JuanRamón Jiménez Additional Biography


(Great Authors of World Literature, Critical Edition)

Juan Ramón Jiménez (hee-MAY-nuhs), who shares with Antonio Machado Ruiz (1875-1939) the preeminent position among twentieth century Spanish lyric poets, was born in the village of Moguer, Andalusia. He received his early education at the Jesuit school in Santa Maria, near where Christopher Columbus outfitted his expedition for the New World. After completing his formal study at the University of Seville, Jiménez continued to educate himself by reading the old Spanish ballads in the Romanceros and the poems of the seventeenth century Baroque writer Góngora y Argote and those of Gustavo Adolfo Bécquer, the late-Romantic poet whom Jiménez regarded as the initiator of twentieth century Spanish poetry. The poetry of the Romantic movement in England and Germany also inspired him, as did the French Symbolists. In addition he studied painting and music, both of which left an imprint on his work.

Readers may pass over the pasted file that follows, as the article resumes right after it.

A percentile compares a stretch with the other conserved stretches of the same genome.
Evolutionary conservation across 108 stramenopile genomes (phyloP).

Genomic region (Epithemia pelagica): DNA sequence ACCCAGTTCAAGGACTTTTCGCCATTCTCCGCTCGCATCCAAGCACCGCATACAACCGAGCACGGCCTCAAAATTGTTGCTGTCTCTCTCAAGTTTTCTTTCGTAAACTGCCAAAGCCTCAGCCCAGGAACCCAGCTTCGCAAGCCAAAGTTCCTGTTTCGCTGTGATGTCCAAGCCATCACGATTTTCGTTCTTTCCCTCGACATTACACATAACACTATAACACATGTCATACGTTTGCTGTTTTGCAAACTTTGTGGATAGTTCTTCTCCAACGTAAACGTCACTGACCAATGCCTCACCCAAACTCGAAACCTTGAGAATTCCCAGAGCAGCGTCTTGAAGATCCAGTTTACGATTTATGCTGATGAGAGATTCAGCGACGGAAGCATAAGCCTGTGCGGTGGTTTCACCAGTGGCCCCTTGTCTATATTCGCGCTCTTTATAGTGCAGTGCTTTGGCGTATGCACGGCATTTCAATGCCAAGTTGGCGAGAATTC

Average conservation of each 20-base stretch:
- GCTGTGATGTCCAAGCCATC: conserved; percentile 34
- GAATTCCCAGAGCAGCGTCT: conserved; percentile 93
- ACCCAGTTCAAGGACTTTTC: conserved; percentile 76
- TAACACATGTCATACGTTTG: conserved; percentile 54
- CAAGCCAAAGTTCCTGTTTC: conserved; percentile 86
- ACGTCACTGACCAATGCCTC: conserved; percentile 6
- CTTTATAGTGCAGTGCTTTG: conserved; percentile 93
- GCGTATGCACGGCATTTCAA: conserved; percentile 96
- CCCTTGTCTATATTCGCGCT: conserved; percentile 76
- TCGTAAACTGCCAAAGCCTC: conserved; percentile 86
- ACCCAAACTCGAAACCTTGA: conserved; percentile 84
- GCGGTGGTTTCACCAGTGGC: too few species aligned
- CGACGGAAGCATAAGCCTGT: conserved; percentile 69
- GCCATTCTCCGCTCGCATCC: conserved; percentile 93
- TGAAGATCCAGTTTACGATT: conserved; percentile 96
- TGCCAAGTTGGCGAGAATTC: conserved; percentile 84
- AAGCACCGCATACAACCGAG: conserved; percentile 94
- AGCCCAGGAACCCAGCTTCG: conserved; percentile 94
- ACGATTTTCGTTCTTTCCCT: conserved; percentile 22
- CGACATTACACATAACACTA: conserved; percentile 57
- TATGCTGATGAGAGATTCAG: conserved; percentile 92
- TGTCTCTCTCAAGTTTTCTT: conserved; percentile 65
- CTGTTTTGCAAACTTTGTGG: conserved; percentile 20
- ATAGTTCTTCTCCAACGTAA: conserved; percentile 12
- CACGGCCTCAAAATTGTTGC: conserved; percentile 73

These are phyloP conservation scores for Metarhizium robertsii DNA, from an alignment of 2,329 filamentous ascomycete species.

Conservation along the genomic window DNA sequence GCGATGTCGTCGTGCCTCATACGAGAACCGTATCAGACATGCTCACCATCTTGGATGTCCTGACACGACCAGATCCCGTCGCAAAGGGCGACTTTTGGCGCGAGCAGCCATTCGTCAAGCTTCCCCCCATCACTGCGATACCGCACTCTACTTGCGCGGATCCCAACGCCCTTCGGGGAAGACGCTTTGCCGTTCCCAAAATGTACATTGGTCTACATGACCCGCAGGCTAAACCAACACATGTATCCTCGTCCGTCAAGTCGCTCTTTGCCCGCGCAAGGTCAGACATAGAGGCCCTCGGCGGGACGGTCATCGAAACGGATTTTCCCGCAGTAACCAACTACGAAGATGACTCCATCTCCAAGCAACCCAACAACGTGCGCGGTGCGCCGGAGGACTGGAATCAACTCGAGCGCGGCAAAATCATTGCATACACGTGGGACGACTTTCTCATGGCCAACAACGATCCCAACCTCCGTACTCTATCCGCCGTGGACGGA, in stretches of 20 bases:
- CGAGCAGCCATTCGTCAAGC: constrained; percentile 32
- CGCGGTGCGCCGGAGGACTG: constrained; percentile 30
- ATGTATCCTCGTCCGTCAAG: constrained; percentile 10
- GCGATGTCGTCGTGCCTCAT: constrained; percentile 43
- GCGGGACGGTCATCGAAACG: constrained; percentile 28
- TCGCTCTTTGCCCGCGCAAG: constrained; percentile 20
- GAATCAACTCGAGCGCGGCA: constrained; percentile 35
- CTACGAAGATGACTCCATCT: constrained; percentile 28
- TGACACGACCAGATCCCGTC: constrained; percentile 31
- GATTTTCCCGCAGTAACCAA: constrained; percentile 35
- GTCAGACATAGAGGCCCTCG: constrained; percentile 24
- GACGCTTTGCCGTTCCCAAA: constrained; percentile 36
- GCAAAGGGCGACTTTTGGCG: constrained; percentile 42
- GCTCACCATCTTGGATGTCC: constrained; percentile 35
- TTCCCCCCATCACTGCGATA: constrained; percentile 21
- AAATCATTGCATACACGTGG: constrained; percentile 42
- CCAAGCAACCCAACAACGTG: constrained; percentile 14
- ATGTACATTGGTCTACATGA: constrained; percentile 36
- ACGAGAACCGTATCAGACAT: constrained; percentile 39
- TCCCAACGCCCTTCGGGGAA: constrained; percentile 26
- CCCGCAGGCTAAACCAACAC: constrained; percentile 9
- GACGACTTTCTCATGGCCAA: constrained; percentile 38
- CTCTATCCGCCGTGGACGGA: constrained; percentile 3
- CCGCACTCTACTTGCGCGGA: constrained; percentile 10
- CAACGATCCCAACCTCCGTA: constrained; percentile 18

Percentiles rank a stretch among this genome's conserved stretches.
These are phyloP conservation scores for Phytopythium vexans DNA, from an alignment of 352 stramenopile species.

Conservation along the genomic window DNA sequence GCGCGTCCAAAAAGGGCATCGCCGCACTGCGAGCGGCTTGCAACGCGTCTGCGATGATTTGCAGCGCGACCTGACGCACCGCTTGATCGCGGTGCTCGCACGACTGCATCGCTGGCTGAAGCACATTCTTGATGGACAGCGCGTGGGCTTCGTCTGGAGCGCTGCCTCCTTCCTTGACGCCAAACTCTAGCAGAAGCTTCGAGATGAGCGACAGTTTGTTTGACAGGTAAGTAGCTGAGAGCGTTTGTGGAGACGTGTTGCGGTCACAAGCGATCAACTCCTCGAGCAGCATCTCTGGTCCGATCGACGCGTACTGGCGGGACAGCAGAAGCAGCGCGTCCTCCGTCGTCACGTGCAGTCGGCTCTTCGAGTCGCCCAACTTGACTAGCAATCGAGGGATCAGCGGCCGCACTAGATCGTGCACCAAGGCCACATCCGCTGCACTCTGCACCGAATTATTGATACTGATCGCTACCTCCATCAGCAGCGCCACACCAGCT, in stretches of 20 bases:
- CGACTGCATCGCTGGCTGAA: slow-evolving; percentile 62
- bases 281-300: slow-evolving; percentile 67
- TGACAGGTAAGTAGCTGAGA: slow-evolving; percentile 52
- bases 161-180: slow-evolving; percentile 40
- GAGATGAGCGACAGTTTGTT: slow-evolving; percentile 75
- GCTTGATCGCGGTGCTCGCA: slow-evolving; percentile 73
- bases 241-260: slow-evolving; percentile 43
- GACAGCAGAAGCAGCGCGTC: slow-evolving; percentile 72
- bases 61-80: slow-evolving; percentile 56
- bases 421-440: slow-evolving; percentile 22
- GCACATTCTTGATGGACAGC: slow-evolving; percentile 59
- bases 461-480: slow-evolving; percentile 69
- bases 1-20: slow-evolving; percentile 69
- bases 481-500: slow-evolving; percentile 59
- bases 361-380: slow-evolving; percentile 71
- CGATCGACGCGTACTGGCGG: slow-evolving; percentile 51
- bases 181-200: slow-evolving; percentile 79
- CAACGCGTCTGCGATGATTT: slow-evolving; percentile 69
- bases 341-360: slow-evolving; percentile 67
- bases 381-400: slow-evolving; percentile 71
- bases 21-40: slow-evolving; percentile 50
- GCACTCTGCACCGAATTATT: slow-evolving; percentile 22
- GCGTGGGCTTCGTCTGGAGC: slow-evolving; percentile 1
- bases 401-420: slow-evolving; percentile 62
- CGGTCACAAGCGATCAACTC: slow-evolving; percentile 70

His literary career began during the period of transition that marked the closing years of the nineteenth century, and Jiménez’s first publication at the age of seventeen indicated his choice between continuing his study of law in Seville or devoting himself to literature. The verses, sent to Vida nueva of Madrid, though overdecorated and florid, nevertheless attracted the attention of the magazine’s more famous contributors, resulting in an invitation to come to the capital to have a share in the reform of Spanish poetry. Signed to the invitation were two of the greatest names in Madrid literary circles: the Spanish poet Francisco Villaespesa and the meteoric New World writer Rubén Darío.

In April, 1900, the eighteen-year-old Jiménez went to Madrid, taking with him a portfolio of verses he intended for a volume titled Nubes (clouds), which was never published. His new friends encouraged him to add enough poems to make a second volume, for which Darío suggested the name Almas de violeta, and Villaespesa wrote the preface. Jiménez found the excitements of Madrid overwhelming, however, and he returned to quiet Moguer to await the appearance of his books. About that...

(The entire section is 868 words.)